cr8cakes, I see that you joined today and this is your first post. So you probably don't realize that many members here are people who bake at home and use volume (not weight) measurement. That makes a huge difference in costing ingredients.

What you explain is very important but we don't have MBA degrees so plain talk would be more useful. The OP said she, "recently started up a cake business from home." Can you please explain your post again but in terms we can understand? thumbs_up.gif

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post #8 of 16
There is an article on pricing in my signature that many people find helpful. Bottom line, know your costs, evaluate your market, and find your place in it. icon_smile.gif
post #9 of 16
And don't forget to budget for paragraph breaks. icon_wink.gif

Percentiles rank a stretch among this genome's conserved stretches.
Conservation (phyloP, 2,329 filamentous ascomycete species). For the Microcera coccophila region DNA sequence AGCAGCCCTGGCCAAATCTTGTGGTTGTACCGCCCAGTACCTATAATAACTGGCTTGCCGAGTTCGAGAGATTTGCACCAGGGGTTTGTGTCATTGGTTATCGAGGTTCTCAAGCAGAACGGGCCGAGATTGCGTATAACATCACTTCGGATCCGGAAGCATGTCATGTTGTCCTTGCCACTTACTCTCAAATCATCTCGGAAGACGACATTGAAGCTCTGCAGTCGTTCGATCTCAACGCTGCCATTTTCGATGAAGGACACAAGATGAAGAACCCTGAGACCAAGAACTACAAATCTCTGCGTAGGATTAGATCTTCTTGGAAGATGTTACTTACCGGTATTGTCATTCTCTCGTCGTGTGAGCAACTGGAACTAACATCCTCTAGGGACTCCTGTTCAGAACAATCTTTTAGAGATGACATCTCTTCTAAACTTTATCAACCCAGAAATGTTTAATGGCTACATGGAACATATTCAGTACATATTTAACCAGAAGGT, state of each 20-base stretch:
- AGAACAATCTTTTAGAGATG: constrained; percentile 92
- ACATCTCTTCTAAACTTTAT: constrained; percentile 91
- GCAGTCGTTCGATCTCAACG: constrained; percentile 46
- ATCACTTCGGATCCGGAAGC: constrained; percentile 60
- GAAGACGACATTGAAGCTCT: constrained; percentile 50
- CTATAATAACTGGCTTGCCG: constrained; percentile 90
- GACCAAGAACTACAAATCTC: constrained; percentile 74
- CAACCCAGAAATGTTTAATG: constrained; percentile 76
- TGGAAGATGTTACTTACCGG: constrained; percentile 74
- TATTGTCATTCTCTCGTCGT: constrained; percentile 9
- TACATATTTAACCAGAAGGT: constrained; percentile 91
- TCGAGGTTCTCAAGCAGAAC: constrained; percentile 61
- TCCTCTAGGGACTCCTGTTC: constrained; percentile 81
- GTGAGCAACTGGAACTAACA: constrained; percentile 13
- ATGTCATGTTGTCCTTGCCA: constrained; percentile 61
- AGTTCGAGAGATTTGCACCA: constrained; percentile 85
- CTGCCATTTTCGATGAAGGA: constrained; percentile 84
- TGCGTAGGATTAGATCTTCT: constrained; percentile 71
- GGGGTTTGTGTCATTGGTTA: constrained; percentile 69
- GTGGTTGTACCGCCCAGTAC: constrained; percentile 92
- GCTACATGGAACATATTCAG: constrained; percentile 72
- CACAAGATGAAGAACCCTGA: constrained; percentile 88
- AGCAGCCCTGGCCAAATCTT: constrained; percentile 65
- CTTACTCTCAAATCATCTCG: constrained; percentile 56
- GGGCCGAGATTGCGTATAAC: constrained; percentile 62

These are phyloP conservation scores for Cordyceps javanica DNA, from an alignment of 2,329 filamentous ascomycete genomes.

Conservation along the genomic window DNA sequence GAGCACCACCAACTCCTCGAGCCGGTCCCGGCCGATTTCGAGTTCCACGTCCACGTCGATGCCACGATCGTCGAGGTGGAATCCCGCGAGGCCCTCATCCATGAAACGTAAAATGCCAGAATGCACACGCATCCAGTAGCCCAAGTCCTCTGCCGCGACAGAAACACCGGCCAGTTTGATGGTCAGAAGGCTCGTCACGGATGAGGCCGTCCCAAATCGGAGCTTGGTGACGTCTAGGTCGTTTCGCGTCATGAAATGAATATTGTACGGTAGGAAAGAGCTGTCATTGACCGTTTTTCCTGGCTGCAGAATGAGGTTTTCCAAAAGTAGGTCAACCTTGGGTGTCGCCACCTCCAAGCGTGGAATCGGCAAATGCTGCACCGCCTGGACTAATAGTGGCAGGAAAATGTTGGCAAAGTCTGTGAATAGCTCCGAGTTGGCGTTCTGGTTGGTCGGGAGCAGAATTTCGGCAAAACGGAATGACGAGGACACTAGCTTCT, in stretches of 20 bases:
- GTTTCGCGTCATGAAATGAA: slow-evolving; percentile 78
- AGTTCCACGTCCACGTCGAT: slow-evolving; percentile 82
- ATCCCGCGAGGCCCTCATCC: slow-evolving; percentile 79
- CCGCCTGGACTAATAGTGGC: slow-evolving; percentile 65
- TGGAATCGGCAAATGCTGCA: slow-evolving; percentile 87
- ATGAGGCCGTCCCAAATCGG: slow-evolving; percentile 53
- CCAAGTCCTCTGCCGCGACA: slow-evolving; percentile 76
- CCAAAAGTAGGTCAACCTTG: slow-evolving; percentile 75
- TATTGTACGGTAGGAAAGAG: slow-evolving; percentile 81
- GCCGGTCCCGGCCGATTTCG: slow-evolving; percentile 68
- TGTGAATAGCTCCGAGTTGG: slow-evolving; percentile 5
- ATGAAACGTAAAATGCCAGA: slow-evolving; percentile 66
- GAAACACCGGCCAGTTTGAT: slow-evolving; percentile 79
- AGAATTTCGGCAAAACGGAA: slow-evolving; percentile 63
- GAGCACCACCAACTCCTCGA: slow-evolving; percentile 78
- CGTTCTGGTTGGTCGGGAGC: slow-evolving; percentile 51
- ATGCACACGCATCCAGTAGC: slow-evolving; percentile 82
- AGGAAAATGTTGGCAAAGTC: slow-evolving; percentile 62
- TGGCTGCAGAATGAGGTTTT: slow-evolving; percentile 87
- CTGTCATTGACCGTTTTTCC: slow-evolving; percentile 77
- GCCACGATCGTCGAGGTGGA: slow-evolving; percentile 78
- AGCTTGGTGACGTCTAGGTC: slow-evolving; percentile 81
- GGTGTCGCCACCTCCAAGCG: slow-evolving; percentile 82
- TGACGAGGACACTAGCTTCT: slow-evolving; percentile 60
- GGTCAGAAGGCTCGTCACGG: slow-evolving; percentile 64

post #10 of 16
Quote:
Originally Posted by jason_kraft

And don't forget to budget for paragraph breaks. icon_wink.gif


You are TOO funny Jason Kraft! I just spilled tea all over my keyboard.

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post #11 of 16
Jason, you are hilarious. As far as pricing by what competitors charge, it works for me. If I over or under charge, I won't get the business or the target customer base.
post #12 of 16
Okay - well thanks for the warm welcome, guys. Jeesh!

To put things in perspective, when my sister and I started out ten years ago, it was just the two of us. Now we are a company of 20 employees with an annual revenue of 1.5 million. If you would like me to keep it "simple" for the home bakers, I am happy to.

First: you can (and should) cost out all of your recipes. If you don't - when you grow - and you will if your product and customer service are excellent - you will need to know how to adjust as your NOP (that's net operating profit) shrinks. Because that is what happens as you become "more successful". Better now than later.

Second: when it comes to labor (even if it is just you) you should at least PRETEND like you pay yourself a decent salary. Just plug in the cost of an average high-end cake decorator's salary of $20.00 an hour. Even if you don't pay it now - you will at some point. That is, you'll pay it if you want to keep your sanity.